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Unlike most books on the era, More Than Freedom doesn’t begin or end with the Civil War. Tracing these activists and their careers over six decades allows Kantrowitz to emphasize that their struggle did not cease with emancipation. As the book’s subtitle indicates, their aim was not simply freedom but full and equal citizenship for black Americans. To be sure, citizenship itself was a contested concept in these years. One of only a handful of states to allow black men to vote before the Civil War, Massachusetts long recognized its free black population as citizens, although numerous racial inequalities existed in everyday life. Nationally, in the Dred Scott decision of 1857, the Supreme Court ruled that no African-American could be a citizen of the United States. After the war, the Fourteenth Amendment granted citizenship to all people born in the country regardless of race, in effect abrogating Dred Scott. Beginning in the 1870s, however, the high court severely limited the actual rights that accompanied such citizenship. But black activists, Kantrowitz notes, embraced an expansive definition of citizenship, understanding it as the enjoyment of equal rights in all areas of life, including political participation, access to public facilities and much more.
In his most striking departure from previous scholarship, Kantrowitz argues that black activists’ “vision of belonging” encompassed not simply a set of specific rights but recognition by white Americans as “brothers and equals,” including the establishment of “bonds of trust and even love across the color line.” Only when white Americans embraced what black activists called “the fraternal unity of man” would the country fully leave behind the legacy of slavery. In pursuit of this goal, black Bostonians, excluded from white schools, churches and organizations, created their own institutions—“a world apart,” Kantrowitz calls it. Their ultimate aim, however, was not separation but inclusion. Kantrowitz’s account differs dramatically from the most influential book on nineteenth-century black politics published in the last decade, Steven Hahn’s A Nation Under Our Feet, which emphasized blacks’ desire for group power rather than integration or white good will. Neither historian is necessarily right or wrong: both strands—integration and self-determination—have always existed in black life, not infrequently in the outlook of the same individual. The difference may arise from Hahn’s focus on black communities of the rural South, whose members had to rely on their own efforts for advancement. As Kantrowitz shows, Boston—while rife with racism—was also home to a cadre of whites willing to work closely with blacks in pursuit of abolition and racial equality.
Although Kantrowitz faults white abolitionists for their paternalism, he acknowledges that Boston’s black activists experienced a degree of interracial cooperation virtually unknown elsewhere in the United States. Frederick Douglass long remembered how Wendell Phillips shared “my hardships with me”—insisting, for example, on remaining with Douglass on the frigid deck of a Newport–New York steamer because the captain would not allow him to sit inside with the white passengers. It was this kind of experience that enabled Boston’s black radicals to imagine a future world of genuine equality, freed from the tyranny of race.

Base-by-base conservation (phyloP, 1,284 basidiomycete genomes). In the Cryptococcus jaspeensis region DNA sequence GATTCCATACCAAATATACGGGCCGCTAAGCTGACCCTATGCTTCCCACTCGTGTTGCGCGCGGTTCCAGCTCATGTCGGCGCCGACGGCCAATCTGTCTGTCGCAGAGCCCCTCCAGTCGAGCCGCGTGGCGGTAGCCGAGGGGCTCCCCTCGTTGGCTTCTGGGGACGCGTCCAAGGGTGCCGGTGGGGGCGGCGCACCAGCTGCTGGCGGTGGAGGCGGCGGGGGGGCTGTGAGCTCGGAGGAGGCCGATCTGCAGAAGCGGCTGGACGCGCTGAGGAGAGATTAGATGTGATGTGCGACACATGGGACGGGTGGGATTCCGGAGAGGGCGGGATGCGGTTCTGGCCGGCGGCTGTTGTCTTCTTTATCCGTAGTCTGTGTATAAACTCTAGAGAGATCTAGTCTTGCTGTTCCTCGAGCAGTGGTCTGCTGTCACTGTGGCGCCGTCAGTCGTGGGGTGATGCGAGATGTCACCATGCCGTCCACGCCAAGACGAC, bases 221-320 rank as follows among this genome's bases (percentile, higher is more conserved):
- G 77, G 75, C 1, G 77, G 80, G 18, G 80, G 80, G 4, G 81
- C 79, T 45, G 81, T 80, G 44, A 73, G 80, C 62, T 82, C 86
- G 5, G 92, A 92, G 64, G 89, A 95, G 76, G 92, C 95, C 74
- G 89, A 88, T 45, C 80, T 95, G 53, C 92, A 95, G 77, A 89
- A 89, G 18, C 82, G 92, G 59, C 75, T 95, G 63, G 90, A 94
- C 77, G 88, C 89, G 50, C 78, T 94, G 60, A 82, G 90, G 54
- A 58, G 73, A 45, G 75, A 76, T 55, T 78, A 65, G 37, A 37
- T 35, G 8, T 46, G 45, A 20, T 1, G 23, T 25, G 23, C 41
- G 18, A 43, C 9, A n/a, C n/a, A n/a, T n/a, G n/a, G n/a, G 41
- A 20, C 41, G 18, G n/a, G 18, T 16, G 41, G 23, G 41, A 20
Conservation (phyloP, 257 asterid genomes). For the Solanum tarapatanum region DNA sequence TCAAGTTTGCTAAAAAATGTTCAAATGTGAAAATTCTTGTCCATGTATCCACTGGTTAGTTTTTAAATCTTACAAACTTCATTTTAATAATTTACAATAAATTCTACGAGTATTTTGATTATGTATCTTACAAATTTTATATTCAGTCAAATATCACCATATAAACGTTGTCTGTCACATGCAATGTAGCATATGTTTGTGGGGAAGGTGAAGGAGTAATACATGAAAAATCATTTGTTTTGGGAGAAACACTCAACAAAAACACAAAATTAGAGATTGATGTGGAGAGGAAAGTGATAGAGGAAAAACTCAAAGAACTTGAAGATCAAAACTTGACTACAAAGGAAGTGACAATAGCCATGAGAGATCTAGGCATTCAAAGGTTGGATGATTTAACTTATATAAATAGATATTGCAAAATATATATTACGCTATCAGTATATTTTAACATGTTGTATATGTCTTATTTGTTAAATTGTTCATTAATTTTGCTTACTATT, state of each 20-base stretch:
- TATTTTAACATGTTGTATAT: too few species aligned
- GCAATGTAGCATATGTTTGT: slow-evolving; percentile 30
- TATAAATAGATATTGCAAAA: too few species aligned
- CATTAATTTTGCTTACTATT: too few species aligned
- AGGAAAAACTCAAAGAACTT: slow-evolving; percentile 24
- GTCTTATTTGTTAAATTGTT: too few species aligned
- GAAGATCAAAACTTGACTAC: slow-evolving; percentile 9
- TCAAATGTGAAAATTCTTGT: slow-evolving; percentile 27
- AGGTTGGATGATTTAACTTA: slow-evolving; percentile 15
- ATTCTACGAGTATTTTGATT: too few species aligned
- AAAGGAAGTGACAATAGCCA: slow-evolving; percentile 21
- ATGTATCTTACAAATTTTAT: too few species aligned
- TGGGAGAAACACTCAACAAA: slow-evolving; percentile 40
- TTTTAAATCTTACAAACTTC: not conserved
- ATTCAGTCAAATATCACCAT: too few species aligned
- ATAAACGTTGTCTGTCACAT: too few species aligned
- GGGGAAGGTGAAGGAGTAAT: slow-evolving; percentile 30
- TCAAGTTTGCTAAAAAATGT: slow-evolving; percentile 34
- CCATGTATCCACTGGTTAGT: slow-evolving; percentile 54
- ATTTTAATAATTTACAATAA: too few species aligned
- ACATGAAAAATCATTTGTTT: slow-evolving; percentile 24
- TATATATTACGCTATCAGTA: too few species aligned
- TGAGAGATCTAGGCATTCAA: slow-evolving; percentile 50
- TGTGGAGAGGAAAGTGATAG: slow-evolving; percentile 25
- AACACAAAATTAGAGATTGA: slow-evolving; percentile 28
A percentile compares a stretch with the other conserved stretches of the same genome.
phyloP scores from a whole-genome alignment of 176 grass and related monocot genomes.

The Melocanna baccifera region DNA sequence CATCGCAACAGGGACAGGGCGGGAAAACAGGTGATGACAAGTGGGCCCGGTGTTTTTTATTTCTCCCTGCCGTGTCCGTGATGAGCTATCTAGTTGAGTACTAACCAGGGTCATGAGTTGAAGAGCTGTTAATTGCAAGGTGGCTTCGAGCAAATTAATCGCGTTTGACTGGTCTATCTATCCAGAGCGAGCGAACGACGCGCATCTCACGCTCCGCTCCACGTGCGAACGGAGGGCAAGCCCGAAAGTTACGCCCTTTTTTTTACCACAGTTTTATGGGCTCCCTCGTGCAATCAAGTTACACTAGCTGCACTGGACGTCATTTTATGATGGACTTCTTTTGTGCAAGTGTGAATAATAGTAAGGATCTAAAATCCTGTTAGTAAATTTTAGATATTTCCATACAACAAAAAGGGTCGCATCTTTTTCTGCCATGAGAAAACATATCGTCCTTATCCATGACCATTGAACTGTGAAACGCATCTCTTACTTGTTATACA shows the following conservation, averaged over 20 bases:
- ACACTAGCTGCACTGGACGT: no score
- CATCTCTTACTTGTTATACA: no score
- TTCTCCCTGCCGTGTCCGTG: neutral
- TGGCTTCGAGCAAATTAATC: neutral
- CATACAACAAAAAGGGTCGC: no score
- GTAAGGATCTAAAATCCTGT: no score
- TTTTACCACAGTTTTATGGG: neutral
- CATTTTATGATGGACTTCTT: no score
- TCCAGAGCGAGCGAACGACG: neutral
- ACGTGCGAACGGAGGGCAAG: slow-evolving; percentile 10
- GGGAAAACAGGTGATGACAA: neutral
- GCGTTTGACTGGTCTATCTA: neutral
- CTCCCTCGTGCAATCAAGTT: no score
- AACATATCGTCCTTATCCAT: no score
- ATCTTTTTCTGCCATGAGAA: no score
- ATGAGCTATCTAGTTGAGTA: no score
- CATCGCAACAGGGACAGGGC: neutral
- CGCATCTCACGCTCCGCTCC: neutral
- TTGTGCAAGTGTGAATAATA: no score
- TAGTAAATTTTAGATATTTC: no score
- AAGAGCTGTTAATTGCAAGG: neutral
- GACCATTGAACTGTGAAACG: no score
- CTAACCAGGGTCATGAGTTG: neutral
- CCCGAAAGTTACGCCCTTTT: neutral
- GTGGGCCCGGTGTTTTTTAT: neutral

Boston may have been atypical, but its black radicals spearheaded the city’s antislavery activism and helped to shape broader national events, Kantrowitz notes. The most striking example before the Civil War was the militant, sometimes violent opposition of Boston’s abolitionists to the Fugitive Slave Law of 1850. Although the Boston Vigilance Committee, which worked to assist fugitives, had mostly white managers, the day-to-day work was done by blacks. During the 1850s, the committee assisted more than 400 fugitives who passed through the city. And while many (though by no means all) white abolitionists adhered to the Garrisonian principle of nonresistance and eschewed violence as a way to oppose the law, blacks literally put their lives on the line when legal procedures failed. In perhaps the most dramatic instance, hundreds of black Bostonians descended on a courthouse in February 1851 where Shadrach Minkins, a fugitive slave from Virginia, was being held by local authorities. One armed group broke in and spirited him to safety; Minkins eventually made his way to freedom in Canada. Lewis Hayden, who helped to organize the rescue, was indicted for conspiracy, but the jury failed to reach a verdict.
Not all such efforts ended in success. In 1854, while the Committee of Vigilance stood by helplessly, a squadron of police and federal soldiers escorted another fugitive, Anthony Burns, down State Street to Boston’s docks, from which he was sent back to slavery. But violent rescue attempts, both successful and unsuccessful, not only dramatized the fugitive-slave issue but moved the abolitionist movement away from its commitment to nonviolence. These events widened the breach between North and South and helped to bring on the Civil War.